By BETTY ADAMS -AUGUSTA - The state ethics commission continues to seek the names of people who donated to the National Organization for Marriage in 2009 -- an inquiry the organization continues to oppose.
The group provided more than $1.9 million to a political action committee in Maine that helped repeal a law to legalize same-sex marriage.
The National Organization for Marriage says that identifying donors would violate their First Amendment rights and deter future donors.
Lawyers for each side presented arguments Wednesday in Kennebec County Superior Court to a judge who said she will provide a ruling in writing.
Assistant Attorney General Phyllis Gardiner told the judge that the ethics commission wants to question donors.
"What did they understand they were asked to contribute money for?" Gardiner said.
The answers would help the commission determine whether the National Organization for Marriage should have registered with the state as a ballot question committee.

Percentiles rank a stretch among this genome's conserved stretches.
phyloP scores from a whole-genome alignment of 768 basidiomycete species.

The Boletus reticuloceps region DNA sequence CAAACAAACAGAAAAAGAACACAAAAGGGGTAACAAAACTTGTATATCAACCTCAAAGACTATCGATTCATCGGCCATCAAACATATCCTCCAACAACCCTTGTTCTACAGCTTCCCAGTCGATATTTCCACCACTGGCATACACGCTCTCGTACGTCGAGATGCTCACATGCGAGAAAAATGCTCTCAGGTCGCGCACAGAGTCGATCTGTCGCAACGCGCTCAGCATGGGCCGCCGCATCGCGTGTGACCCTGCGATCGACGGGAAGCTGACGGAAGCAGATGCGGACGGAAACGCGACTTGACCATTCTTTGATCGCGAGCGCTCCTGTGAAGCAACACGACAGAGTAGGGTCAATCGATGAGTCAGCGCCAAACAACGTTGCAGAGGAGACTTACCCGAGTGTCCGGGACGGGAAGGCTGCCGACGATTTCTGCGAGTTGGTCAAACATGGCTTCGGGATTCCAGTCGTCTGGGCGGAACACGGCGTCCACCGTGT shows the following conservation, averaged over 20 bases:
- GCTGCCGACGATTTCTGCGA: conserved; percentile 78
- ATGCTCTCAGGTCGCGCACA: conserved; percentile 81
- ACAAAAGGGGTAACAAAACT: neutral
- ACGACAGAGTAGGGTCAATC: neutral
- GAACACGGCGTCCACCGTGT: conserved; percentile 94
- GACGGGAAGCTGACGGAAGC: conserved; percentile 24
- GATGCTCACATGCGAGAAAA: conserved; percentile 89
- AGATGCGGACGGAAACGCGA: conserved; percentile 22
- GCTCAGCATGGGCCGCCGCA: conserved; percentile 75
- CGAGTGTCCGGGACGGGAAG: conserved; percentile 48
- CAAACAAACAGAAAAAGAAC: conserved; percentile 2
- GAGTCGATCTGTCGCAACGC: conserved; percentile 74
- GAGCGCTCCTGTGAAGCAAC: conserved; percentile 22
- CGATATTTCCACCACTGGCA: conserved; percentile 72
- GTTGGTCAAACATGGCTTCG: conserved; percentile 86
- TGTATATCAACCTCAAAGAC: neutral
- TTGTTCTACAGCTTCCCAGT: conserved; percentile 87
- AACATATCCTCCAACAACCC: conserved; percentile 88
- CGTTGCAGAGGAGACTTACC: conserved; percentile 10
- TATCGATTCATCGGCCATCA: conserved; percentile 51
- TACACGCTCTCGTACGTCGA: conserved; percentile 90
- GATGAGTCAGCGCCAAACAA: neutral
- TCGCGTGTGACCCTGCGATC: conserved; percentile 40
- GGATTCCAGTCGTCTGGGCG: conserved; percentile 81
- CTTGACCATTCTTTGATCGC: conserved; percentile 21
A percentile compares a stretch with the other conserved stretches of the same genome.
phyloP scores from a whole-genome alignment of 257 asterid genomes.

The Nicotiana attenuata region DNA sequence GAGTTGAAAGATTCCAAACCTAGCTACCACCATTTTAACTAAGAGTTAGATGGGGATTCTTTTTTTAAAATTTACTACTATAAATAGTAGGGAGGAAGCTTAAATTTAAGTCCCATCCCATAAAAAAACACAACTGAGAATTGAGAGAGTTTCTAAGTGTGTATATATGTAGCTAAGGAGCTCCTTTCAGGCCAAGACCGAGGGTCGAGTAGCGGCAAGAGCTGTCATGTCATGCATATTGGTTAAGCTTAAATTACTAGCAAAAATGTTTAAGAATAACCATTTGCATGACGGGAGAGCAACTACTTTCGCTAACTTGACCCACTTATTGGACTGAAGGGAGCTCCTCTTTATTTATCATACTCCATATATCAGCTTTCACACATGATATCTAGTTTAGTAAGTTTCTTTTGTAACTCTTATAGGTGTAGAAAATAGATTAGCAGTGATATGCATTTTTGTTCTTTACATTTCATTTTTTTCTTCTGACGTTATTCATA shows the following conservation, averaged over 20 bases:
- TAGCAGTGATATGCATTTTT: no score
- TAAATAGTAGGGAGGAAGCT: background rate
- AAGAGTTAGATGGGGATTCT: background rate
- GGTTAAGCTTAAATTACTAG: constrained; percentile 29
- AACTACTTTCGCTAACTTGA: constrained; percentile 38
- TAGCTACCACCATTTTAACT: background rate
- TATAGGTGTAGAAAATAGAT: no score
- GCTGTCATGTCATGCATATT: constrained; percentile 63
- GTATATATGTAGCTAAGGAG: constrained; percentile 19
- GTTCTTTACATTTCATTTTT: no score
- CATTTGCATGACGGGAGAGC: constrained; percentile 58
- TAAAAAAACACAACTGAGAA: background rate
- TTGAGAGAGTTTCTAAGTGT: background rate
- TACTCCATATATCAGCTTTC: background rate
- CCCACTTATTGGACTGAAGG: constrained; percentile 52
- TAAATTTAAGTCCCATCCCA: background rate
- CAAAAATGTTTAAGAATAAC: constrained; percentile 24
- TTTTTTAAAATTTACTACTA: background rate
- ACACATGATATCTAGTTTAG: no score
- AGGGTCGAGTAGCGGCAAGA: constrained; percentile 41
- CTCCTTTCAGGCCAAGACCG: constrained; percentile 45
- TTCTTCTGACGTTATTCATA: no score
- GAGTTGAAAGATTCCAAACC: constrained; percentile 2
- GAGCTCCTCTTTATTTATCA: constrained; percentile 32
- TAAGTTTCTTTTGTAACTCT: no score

State law says groups that raise or spend more than $5,000 to attempt to influence the outcome of any Maine election must register and disclose their donors.
Josiah Neeley, the attorney representing the National Organization for Marriage in its bid to keep donors' names private, said it would be possible to provide information about donation amounts and dates while redacting the names of donors.
According to Neeley, a number of people want to know who the donors are, and a lawyer at a previous hearing cited instances of harassment in California after the release of donors' names following a gay-marriage vote there.